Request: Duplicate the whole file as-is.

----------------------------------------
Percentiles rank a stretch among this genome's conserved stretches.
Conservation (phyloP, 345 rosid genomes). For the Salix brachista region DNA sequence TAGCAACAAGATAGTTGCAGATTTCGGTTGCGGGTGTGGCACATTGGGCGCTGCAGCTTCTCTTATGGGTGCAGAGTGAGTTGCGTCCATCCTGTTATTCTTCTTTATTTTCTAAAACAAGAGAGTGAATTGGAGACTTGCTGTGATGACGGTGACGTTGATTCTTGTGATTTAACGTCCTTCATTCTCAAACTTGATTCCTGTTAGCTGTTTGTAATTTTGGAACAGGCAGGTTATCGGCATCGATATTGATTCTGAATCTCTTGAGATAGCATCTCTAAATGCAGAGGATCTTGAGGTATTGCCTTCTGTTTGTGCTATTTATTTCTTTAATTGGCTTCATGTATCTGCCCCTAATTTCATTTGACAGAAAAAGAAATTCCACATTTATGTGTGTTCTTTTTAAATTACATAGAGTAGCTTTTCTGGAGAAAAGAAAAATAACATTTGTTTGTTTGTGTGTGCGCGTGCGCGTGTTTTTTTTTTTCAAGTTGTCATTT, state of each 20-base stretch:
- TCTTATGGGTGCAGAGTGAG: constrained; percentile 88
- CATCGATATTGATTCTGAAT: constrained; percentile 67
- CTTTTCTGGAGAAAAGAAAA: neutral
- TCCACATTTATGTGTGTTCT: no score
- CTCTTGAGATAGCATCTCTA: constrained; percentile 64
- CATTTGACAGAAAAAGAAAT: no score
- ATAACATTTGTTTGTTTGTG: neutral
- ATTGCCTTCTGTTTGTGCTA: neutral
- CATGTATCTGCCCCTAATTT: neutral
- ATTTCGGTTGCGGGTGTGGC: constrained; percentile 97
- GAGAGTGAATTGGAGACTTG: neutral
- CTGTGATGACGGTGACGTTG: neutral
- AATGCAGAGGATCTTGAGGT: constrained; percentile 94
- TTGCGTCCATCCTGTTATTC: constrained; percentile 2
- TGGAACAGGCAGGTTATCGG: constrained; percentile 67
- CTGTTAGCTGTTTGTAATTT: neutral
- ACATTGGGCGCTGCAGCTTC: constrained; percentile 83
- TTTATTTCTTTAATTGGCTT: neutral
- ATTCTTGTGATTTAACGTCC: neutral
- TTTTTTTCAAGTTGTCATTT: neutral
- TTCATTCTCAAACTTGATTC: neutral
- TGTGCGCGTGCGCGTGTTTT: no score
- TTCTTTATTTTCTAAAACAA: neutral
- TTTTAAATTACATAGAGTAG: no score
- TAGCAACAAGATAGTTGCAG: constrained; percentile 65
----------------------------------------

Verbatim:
Percentiles rank a stretch among this genome's conserved stretches.
Conservation (phyloP, 345 rosid genomes). For the Salix brachista region DNA sequence TAGCAACAAGATAGTTGCAGATTTCGGTTGCGGGTGTGGCACATTGGGCGCTGCAGCTTCTCTTATGGGTGCAGAGTGAGTTGCGTCCATCCTGTTATTCTTCTTTATTTTCTAAAACAAGAGAGTGAATTGGAGACTTGCTGTGATGACGGTGACGTTGATTCTTGTGATTTAACGTCCTTCATTCTCAAACTTGATTCCTGTTAGCTGTTTGTAATTTTGGAACAGGCAGGTTATCGGCATCGATATTGATTCTGAATCTCTTGAGATAGCATCTCTAAATGCAGAGGATCTTGAGGTATTGCCTTCTGTTTGTGCTATTTATTTCTTTAATTGGCTTCATGTATCTGCCCCTAATTTCATTTGACAGAAAAAGAAATTCCACATTTATGTGTGTTCTTTTTAAATTACATAGAGTAGCTTTTCTGGAGAAAAGAAAAATAACATTTGTTTGTTTGTGTGTGCGCGTGCGCGTGTTTTTTTTTTTCAAGTTGTCATTT, state of each 20-base stretch:
- TCTTATGGGTGCAGAGTGAG: constrained; percentile 88
- CATCGATATTGATTCTGAAT: constrained; percentile 67
- CTTTTCTGGAGAAAAGAAAA: neutral
- TCCACATTTATGTGTGTTCT: no score
- CTCTTGAGATAGCATCTCTA: constrained; percentile 64
- CATTTGACAGAAAAAGAAAT: no score
- ATAACATTTGTTTGTTTGTG: neutral
- ATTGCCTTCTGTTTGTGCTA: neutral
- CATGTATCTGCCCCTAATTT: neutral
- ATTTCGGTTGCGGGTGTGGC: constrained; percentile 97
- GAGAGTGAATTGGAGACTTG: neutral
- CTGTGATGACGGTGACGTTG: neutral
- AATGCAGAGGATCTTGAGGT: constrained; percentile 94
- TTGCGTCCATCCTGTTATTC: constrained; percentile 2
- TGGAACAGGCAGGTTATCGG: constrained; percentile 67
- CTGTTAGCTGTTTGTAATTT: neutral
- ACATTGGGCGCTGCAGCTTC: constrained; percentile 83
- TTTATTTCTTTAATTGGCTT: neutral
- ATTCTTGTGATTTAACGTCC: neutral
- TTTTTTTCAAGTTGTCATTT: neutral
- TTCATTCTCAAACTTGATTC: neutral
- TGTGCGCGTGCGCGTGTTTT: no score
- TTCTTTATTTTCTAAAACAA: neutral
- TTTTAAATTACATAGAGTAG: no score
- TAGCAACAAGATAGTTGCAG: constrained; percentile 65